Was there a public service announcement by the AAAS that Darwinism no longer meant evolution? Because not everyone got the memo.

29• Universal Darwinism

R Dawkins - The nature of life: Classical and contemporary …, 2010 - books.google.com

[HTML] Group adaptation, formal Darwinism and contextual analysis

S Okasha, C Paternotte - Journal of evolutionary biology, 2012 - Wiley Online Library

Epigenetic variation and cellular Darwinism

JP Issa - Nature genetics, 2011 - nature.com

Neo‐ Darwinism , the Modern Synthesis and selfish genes: are they of use in physiology?D Noble - The Journal of physiology, 2011 - Wiley Online Library

Evolutionary developmental biology offers a significant challenge to the neo - Darwinian paradigm

MD Laubichler - Contemporary debates in philosophy of biology, 2010 - books.google.com

Evolution of adaptive phenotypic traits without positive Darwinian selection

AL Hughes - Heredity, 2012 - nature.com

Extending and expanding the Darwinian synthesis: the role of complex systems dynamics

BH Weber - Studies in History and Philosophy of Science Part C …, 2011 - Elsevier


Yes, I’ve seen the list. There are a few hundred (?) papers that use the term “Darwinism”, most of them (all?) are outside the evolutionary science literature. Compare that with tens of thousands of papers in evolutionary science that use terms like “evolution”, “phylogeny”, “non-Darwinian”, and do not include the word Darwinism.

Look at some of the examples you give.

  1. The first one is Dawkins in a book, not the scientific literature. He also conflates modern evolutionary science with Darwinism, in error.

  2. Okasha is a specific of a new mechanism of group selection, and has little to do with the meaning used by ID. It is just a bad name for single mechanism. At no point does this claim that Darwinism explains the diversity of life we see.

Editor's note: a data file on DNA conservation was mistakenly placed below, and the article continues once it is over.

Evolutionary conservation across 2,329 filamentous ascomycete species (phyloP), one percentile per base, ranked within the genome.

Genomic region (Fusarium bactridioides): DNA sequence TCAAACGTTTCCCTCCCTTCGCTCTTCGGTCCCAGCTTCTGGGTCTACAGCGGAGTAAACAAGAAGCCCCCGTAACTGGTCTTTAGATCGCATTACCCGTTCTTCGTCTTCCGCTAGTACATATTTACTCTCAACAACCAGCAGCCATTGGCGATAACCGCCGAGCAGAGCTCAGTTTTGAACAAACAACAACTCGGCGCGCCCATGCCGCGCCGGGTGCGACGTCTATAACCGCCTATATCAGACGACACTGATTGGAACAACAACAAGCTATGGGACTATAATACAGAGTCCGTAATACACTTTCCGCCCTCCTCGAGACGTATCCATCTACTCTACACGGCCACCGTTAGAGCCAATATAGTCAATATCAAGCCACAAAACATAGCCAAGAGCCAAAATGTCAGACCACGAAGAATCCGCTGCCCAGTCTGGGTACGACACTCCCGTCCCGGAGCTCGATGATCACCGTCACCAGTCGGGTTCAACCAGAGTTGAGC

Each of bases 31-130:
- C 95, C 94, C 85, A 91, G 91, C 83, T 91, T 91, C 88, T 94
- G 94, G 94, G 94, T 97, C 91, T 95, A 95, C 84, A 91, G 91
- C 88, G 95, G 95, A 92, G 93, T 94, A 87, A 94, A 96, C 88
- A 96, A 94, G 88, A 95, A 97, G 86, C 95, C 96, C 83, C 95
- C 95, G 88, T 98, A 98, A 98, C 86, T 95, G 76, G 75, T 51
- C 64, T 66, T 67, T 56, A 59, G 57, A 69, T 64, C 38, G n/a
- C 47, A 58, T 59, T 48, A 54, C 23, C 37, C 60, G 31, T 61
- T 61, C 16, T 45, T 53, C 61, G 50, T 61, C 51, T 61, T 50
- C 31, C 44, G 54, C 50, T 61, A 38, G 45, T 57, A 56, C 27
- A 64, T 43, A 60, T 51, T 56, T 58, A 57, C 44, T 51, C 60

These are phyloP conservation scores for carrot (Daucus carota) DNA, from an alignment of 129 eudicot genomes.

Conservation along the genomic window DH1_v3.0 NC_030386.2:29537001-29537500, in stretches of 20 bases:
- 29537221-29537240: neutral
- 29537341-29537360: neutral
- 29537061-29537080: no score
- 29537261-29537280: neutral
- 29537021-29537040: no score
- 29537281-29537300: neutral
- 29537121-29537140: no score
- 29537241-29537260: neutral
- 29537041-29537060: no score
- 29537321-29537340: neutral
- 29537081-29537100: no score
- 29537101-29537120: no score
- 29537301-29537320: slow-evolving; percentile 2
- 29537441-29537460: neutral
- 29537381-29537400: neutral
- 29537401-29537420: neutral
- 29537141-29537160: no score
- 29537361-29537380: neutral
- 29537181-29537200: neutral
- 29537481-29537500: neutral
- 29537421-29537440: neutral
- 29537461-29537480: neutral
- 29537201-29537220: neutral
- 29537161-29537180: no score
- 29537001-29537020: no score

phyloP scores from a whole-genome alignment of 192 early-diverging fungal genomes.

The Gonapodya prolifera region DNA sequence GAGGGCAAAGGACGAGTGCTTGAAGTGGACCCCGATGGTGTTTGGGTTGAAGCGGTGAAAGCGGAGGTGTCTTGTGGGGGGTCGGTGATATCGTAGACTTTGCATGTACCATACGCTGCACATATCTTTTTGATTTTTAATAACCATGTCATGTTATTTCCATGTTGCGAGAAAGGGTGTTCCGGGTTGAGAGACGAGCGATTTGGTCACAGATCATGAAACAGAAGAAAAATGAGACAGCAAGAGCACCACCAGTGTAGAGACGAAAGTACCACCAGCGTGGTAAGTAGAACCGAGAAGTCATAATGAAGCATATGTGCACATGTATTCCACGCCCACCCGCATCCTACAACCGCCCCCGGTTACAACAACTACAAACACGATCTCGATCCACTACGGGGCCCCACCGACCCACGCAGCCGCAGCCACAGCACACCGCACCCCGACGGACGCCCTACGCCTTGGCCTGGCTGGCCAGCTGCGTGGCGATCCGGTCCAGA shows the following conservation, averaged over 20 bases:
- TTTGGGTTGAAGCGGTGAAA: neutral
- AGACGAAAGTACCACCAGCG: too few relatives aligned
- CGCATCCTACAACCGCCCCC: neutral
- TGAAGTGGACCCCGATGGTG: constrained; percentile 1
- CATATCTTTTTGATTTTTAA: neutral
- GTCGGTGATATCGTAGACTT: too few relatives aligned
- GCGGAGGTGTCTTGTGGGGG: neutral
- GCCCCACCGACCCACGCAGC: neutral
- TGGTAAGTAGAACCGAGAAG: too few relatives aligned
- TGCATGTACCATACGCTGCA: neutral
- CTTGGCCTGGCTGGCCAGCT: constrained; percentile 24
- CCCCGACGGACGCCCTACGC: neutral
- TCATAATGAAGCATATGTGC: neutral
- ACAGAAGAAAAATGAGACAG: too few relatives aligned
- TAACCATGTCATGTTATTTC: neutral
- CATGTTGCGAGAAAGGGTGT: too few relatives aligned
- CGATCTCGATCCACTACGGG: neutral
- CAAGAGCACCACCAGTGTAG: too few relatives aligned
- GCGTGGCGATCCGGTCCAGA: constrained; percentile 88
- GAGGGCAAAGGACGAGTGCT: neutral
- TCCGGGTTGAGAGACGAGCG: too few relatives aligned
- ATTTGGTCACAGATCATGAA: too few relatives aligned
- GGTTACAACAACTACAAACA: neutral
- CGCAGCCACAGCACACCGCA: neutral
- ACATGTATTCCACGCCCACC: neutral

3. This attempts to apply “Darwinism” to understand cancer evolution, once again it does not claim that Darwinism explains the diversity of life we see.

  4. Next one is by Noble of EES who misrepresents modern evolutionary science as neo-Darwinism. Very confused is he.

  5. Laubichler - is just like Nobel, a EES proponent who forgot about what happened in the 60s and 70s. Confused is he.

  6. The Hughs paper is hilarious, because Hughes is one of the key people who showed that Darwinian selection is not sufficient. Notice, also, there is no reference to “Darwinism.” That is like citing Kimura as a Darwinist. Regardless, this is a philosophy journal, nothing to do with evolutionary science.

  7. Weber is a philosophy journal, nothing to do with evolutionary science.

It is fairly entertaining, actually, but NONE of the papers your cite support your claim that anyone is publishing in scientific journals that they themselves think that “the Darwinian mechanism is sufficient to explain the diversity of life.” Is this really what you think the literature says?